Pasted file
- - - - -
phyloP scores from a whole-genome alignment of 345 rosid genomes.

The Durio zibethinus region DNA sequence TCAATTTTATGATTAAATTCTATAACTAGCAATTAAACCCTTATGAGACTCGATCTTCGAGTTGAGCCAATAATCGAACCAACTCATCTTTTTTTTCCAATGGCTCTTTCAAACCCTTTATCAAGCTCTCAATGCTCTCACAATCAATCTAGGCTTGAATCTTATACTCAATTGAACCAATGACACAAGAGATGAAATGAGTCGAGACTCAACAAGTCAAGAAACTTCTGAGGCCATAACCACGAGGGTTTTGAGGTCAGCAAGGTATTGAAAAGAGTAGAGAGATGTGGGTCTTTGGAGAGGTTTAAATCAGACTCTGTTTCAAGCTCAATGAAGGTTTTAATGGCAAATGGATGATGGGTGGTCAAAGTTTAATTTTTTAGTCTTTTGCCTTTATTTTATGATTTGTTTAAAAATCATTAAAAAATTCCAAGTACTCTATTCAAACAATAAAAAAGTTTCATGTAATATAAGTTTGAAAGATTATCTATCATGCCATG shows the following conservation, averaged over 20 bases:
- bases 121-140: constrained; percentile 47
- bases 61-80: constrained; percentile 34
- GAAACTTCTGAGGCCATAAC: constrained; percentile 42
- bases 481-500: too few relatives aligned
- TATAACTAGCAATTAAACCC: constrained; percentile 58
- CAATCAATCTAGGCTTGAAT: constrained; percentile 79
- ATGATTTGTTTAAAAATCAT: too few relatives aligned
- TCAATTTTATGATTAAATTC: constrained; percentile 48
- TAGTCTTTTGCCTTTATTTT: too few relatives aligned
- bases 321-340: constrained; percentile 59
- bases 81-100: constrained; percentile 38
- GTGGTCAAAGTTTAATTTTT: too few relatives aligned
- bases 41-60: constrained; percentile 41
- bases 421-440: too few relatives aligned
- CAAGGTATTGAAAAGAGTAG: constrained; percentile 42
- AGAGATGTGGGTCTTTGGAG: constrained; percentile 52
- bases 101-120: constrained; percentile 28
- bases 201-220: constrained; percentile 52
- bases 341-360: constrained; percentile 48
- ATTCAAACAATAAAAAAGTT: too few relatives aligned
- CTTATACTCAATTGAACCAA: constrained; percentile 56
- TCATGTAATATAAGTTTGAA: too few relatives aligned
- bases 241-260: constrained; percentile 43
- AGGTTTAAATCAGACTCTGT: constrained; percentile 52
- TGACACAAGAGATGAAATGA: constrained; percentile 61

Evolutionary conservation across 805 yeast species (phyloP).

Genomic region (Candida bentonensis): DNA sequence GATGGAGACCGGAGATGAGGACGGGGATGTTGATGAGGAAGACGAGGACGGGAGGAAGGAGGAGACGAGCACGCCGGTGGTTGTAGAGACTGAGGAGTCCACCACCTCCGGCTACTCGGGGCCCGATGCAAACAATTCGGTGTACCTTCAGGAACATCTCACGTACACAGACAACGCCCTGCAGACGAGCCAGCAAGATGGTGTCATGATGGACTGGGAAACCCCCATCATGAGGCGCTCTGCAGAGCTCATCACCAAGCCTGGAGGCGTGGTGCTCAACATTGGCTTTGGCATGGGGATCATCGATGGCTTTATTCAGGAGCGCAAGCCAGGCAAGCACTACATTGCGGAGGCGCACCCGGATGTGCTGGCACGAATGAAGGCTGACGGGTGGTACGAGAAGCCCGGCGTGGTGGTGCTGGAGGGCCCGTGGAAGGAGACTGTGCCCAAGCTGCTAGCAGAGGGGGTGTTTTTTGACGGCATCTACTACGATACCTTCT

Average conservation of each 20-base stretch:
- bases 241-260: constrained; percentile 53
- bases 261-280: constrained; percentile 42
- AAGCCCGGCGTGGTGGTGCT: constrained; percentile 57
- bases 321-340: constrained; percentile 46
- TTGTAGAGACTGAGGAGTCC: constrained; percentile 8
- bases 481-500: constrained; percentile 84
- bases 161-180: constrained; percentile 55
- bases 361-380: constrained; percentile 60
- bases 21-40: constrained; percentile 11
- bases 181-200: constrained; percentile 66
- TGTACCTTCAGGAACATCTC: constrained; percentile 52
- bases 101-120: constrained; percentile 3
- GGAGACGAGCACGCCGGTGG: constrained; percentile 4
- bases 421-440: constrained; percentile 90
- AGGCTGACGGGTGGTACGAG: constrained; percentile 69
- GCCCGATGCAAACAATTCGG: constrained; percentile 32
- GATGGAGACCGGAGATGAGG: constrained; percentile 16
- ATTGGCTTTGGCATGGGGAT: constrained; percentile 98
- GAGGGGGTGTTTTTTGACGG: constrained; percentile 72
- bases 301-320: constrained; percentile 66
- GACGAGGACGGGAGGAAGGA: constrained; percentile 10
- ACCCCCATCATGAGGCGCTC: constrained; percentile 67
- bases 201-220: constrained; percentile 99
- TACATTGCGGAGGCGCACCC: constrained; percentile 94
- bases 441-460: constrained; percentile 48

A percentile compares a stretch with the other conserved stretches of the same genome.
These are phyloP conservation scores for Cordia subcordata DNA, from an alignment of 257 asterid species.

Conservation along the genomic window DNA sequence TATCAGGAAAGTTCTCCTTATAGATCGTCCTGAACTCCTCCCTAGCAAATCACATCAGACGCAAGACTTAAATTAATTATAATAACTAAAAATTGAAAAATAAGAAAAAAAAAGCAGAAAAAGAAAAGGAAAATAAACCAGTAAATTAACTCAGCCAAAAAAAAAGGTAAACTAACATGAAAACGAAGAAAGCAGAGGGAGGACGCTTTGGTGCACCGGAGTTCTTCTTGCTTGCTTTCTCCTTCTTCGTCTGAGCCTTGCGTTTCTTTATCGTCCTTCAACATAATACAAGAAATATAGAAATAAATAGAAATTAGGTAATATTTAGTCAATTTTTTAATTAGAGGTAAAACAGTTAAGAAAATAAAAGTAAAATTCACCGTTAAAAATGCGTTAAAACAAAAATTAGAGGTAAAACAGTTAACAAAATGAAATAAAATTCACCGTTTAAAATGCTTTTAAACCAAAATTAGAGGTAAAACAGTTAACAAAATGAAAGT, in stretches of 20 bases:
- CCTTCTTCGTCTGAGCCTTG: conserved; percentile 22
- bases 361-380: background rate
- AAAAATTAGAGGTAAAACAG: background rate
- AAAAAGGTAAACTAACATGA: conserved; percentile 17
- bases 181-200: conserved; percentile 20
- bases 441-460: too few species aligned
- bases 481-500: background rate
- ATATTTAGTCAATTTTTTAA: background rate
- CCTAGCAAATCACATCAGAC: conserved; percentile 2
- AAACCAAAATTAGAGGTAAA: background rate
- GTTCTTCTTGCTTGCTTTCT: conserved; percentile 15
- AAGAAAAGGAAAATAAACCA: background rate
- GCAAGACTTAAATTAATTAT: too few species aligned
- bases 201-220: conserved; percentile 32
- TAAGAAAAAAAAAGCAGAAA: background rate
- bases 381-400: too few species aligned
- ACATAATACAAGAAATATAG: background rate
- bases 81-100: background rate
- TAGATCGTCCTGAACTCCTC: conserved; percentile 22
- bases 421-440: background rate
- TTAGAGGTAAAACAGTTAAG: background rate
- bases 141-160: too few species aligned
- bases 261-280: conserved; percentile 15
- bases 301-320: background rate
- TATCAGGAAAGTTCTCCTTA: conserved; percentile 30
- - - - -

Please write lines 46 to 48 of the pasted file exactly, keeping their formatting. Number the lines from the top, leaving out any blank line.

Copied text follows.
- GCCCGATGCAAACAATTCGG: constrained; percentile 32
- GATGGAGACCGGAGATGAGG: constrained; percentile 16
- ATTGGCTTTGGCATGGGGAT: constrained; percentile 98